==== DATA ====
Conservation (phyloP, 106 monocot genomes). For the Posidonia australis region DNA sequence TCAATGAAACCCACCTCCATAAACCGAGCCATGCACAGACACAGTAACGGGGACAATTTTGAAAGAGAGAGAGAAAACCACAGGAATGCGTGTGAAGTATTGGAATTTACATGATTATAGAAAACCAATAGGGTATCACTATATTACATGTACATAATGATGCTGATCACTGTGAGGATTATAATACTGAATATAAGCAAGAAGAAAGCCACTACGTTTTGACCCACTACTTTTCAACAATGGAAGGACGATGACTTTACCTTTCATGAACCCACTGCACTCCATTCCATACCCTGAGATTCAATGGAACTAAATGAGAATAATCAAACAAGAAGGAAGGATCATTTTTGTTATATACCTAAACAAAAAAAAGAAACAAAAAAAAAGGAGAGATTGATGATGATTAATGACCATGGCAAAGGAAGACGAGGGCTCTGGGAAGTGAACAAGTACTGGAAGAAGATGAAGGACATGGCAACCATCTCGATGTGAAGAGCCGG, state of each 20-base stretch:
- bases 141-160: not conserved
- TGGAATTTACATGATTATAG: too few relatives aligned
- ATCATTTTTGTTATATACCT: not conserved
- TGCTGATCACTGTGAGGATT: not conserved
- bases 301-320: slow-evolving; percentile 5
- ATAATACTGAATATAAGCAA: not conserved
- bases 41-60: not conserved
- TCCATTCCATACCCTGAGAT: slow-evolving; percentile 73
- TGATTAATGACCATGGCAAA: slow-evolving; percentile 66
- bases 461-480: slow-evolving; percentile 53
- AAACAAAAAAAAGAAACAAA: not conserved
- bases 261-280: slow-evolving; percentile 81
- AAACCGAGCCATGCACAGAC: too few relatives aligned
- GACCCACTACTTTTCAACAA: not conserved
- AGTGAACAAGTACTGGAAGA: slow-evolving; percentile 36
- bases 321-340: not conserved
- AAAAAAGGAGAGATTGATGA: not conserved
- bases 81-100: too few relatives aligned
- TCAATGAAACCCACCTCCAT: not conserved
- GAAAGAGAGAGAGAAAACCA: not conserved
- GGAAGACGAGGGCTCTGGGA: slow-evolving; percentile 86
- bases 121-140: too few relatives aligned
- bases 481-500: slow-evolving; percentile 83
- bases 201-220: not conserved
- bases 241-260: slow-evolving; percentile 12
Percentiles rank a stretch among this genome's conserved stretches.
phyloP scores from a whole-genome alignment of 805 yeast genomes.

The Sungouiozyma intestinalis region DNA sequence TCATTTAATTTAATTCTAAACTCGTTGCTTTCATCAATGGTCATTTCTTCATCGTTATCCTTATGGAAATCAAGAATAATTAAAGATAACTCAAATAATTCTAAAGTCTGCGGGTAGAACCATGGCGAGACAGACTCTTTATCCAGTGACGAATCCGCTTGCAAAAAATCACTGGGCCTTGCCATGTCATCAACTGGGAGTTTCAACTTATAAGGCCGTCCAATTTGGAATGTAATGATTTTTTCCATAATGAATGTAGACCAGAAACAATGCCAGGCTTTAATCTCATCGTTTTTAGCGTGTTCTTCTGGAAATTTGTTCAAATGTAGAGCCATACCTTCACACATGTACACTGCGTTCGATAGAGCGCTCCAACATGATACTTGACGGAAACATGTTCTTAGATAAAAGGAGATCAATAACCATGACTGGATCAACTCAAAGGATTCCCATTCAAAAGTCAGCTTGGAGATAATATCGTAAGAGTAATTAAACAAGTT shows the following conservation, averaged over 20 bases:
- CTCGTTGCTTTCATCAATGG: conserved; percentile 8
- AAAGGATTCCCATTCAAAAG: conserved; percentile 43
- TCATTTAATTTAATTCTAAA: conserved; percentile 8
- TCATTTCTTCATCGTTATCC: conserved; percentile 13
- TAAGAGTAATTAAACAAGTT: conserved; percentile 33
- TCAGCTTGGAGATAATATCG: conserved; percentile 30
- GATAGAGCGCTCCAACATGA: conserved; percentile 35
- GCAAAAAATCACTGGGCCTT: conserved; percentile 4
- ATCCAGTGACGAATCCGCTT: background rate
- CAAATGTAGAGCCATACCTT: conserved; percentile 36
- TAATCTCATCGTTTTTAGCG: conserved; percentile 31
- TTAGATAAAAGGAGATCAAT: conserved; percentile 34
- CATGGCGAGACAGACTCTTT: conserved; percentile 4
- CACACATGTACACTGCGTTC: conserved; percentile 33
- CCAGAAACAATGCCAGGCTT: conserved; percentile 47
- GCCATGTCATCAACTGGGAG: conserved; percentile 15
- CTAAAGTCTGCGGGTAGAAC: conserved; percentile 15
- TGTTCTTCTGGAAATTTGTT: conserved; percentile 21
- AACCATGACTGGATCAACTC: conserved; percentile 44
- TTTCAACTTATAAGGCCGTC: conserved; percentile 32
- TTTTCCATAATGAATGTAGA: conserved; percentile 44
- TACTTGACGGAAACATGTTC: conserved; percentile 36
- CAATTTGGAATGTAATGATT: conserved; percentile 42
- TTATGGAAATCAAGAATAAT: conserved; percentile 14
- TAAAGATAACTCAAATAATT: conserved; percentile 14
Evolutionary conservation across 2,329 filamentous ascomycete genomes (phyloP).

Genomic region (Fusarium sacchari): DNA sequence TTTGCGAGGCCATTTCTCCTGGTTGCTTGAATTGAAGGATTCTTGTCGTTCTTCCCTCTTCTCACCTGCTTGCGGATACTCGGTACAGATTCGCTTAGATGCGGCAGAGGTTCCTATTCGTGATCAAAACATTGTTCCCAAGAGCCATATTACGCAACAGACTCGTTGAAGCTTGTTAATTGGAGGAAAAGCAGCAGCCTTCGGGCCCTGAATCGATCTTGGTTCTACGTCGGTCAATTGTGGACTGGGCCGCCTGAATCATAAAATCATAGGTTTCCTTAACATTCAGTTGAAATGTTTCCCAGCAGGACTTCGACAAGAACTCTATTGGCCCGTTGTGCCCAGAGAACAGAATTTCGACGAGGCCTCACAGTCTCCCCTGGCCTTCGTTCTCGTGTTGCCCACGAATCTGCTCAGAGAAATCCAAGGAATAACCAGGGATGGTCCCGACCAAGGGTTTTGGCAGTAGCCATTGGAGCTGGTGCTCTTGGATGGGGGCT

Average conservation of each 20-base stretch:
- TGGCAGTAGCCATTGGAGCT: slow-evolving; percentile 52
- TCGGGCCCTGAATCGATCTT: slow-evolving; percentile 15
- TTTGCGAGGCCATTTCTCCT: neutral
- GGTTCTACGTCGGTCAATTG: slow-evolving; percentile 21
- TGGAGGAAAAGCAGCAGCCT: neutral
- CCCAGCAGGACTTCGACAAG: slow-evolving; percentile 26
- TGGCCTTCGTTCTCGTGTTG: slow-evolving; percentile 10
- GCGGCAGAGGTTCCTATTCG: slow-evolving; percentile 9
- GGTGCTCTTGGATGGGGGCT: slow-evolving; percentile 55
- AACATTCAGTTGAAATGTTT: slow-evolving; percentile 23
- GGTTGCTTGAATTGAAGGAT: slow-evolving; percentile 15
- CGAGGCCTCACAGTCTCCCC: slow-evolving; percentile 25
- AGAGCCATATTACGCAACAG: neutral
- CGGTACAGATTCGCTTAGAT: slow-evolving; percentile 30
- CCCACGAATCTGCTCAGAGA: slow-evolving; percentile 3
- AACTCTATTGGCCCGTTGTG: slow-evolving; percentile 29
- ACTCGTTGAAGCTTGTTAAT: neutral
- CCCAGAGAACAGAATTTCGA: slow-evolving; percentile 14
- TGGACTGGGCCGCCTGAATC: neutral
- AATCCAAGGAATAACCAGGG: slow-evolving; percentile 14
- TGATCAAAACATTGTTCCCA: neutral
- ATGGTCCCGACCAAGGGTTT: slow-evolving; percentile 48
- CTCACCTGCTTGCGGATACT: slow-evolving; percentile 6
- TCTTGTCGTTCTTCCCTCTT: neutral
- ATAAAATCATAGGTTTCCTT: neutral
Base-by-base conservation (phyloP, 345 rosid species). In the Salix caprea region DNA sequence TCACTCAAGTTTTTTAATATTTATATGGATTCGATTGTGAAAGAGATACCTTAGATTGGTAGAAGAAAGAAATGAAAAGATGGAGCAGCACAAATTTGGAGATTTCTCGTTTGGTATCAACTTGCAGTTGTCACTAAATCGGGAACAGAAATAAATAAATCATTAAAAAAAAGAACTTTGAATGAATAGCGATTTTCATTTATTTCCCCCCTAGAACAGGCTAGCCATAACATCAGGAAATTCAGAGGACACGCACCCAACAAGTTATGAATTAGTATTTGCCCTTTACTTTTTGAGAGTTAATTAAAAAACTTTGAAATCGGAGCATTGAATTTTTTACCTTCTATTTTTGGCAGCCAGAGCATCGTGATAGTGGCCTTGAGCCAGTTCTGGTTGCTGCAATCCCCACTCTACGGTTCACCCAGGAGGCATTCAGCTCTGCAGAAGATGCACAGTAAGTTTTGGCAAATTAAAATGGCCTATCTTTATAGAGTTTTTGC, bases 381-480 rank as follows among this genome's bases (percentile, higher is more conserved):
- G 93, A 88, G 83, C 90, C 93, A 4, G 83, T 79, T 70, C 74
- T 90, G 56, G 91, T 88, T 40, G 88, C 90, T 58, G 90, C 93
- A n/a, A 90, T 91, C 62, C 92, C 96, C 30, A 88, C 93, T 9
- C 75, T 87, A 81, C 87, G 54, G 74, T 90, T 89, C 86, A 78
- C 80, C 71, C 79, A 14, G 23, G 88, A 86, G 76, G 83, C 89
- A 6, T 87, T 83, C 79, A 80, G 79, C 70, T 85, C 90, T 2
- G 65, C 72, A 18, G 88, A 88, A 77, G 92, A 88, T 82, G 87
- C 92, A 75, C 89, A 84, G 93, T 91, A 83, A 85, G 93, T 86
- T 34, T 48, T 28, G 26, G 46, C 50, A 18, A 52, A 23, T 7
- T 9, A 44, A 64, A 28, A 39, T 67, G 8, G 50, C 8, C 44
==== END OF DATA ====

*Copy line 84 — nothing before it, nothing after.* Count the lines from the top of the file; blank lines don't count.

- G 93, A 88, G 83, C 90, C 93, A 4, G 83, T 79, T 70, C 74